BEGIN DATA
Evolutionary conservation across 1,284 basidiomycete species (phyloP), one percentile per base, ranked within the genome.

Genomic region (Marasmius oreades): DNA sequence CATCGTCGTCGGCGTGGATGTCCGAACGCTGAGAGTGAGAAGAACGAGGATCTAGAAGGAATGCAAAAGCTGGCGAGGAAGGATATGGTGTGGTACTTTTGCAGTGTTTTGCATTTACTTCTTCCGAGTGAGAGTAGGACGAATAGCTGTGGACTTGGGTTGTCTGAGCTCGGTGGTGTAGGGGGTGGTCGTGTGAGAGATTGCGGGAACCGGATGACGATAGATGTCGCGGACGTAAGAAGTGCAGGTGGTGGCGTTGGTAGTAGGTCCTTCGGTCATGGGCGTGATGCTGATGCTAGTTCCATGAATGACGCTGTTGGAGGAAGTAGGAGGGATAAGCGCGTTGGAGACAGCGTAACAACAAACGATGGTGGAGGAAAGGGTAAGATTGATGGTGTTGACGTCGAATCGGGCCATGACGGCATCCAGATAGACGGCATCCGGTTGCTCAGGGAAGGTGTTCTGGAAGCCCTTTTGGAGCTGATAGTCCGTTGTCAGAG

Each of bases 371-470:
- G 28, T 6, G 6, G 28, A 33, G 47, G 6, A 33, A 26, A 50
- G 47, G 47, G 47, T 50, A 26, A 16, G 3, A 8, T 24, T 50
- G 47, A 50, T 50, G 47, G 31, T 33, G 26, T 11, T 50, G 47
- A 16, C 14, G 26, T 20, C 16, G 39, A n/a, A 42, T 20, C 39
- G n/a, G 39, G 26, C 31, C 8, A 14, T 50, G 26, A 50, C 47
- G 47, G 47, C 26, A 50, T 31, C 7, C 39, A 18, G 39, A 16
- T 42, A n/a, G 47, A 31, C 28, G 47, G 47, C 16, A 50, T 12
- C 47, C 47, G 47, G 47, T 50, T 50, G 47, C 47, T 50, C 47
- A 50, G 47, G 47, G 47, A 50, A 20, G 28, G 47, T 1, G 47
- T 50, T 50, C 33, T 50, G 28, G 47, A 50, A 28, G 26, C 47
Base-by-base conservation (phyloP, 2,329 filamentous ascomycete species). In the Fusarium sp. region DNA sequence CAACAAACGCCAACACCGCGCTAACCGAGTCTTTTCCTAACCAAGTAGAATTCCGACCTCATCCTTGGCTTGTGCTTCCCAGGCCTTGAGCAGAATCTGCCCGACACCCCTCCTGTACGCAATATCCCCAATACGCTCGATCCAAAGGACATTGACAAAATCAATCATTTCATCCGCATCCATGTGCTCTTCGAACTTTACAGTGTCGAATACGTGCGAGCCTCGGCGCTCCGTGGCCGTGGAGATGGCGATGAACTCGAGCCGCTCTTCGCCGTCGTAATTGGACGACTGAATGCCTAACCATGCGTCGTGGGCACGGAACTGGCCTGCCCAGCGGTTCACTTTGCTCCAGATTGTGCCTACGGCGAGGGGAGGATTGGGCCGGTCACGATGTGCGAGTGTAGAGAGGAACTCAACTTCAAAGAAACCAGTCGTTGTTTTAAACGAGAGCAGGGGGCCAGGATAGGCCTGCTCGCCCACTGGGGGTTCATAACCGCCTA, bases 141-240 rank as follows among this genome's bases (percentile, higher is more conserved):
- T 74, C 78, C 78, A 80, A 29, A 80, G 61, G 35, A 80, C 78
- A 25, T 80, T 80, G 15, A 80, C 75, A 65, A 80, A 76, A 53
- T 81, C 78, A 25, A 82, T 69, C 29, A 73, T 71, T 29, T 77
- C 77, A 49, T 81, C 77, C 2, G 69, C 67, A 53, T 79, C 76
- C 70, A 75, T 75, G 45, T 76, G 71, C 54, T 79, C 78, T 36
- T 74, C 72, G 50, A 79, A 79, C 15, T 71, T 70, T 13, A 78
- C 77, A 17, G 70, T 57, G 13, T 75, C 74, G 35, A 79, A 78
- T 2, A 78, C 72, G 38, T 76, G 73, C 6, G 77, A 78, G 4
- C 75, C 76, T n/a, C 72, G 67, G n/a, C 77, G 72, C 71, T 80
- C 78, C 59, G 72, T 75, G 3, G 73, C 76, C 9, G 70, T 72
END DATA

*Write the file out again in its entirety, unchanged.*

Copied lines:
Evolutionary conservation across 1,284 basidiomycete species (phyloP), one percentile per base, ranked within the genome.

Genomic region (Marasmius oreades): DNA sequence CATCGTCGTCGGCGTGGATGTCCGAACGCTGAGAGTGAGAAGAACGAGGATCTAGAAGGAATGCAAAAGCTGGCGAGGAAGGATATGGTGTGGTACTTTTGCAGTGTTTTGCATTTACTTCTTCCGAGTGAGAGTAGGACGAATAGCTGTGGACTTGGGTTGTCTGAGCTCGGTGGTGTAGGGGGTGGTCGTGTGAGAGATTGCGGGAACCGGATGACGATAGATGTCGCGGACGTAAGAAGTGCAGGTGGTGGCGTTGGTAGTAGGTCCTTCGGTCATGGGCGTGATGCTGATGCTAGTTCCATGAATGACGCTGTTGGAGGAAGTAGGAGGGATAAGCGCGTTGGAGACAGCGTAACAACAAACGATGGTGGAGGAAAGGGTAAGATTGATGGTGTTGACGTCGAATCGGGCCATGACGGCATCCAGATAGACGGCATCCGGTTGCTCAGGGAAGGTGTTCTGGAAGCCCTTTTGGAGCTGATAGTCCGTTGTCAGAG

Each of bases 371-470:
- G 28, T 6, G 6, G 28, A 33, G 47, G 6, A 33, A 26, A 50
- G 47, G 47, G 47, T 50, A 26, A 16, G 3, A 8, T 24, T 50
- G 47, A 50, T 50, G 47, G 31, T 33, G 26, T 11, T 50, G 47
- A 16, C 14, G 26, T 20, C 16, G 39, A n/a, A 42, T 20, C 39
- G n/a, G 39, G 26, C 31, C 8, A 14, T 50, G 26, A 50, C 47
- G 47, G 47, C 26, A 50, T 31, C 7, C 39, A 18, G 39, A 16
- T 42, A n/a, G 47, A 31, C 28, G 47, G 47, C 16, A 50, T 12
- C 47, C 47, G 47, G 47, T 50, T 50, G 47, C 47, T 50, C 47
- A 50, G 47, G 47, G 47, A 50, A 20, G 28, G 47, T 1, G 47
- T 50, T 50, C 33, T 50, G 28, G 47, A 50, A 28, G 26, C 47
Base-by-base conservation (phyloP, 2,329 filamentous ascomycete species). In the Fusarium sp. region DNA sequence CAACAAACGCCAACACCGCGCTAACCGAGTCTTTTCCTAACCAAGTAGAATTCCGACCTCATCCTTGGCTTGTGCTTCCCAGGCCTTGAGCAGAATCTGCCCGACACCCCTCCTGTACGCAATATCCCCAATACGCTCGATCCAAAGGACATTGACAAAATCAATCATTTCATCCGCATCCATGTGCTCTTCGAACTTTACAGTGTCGAATACGTGCGAGCCTCGGCGCTCCGTGGCCGTGGAGATGGCGATGAACTCGAGCCGCTCTTCGCCGTCGTAATTGGACGACTGAATGCCTAACCATGCGTCGTGGGCACGGAACTGGCCTGCCCAGCGGTTCACTTTGCTCCAGATTGTGCCTACGGCGAGGGGAGGATTGGGCCGGTCACGATGTGCGAGTGTAGAGAGGAACTCAACTTCAAAGAAACCAGTCGTTGTTTTAAACGAGAGCAGGGGGCCAGGATAGGCCTGCTCGCCCACTGGGGGTTCATAACCGCCTA, bases 141-240 rank as follows among this genome's bases (percentile, higher is more conserved):
- T 74, C 78, C 78, A 80, A 29, A 80, G 61, G 35, A 80, C 78
- A 25, T 80, T 80, G 15, A 80, C 75, A 65, A 80, A 76, A 53
- T 81, C 78, A 25, A 82, T 69, C 29, A 73, T 71, T 29, T 77
- C 77, A 49, T 81, C 77, C 2, G 69, C 67, A 53, T 79, C 76
- C 70, A 75, T 75, G 45, T 76, G 71, C 54, T 79, C 78, T 36
- T 74, C 72, G 50, A 79, A 79, C 15, T 71, T 70, T 13, A 78
- C 77, A 17, G 70, T 57, G 13, T 75, C 74, G 35, A 79, A 78
- T 2, A 78, C 72, G 38, T 76, G 73, C 6, G 77, A 78, G 4
- C 75, C 76, T n/a, C 72, G 67, G n/a, C 77, G 72, C 71, T 80
- C 78, C 59, G 72, T 75, G 3, G 73, C 76, C 9, G 70, T 72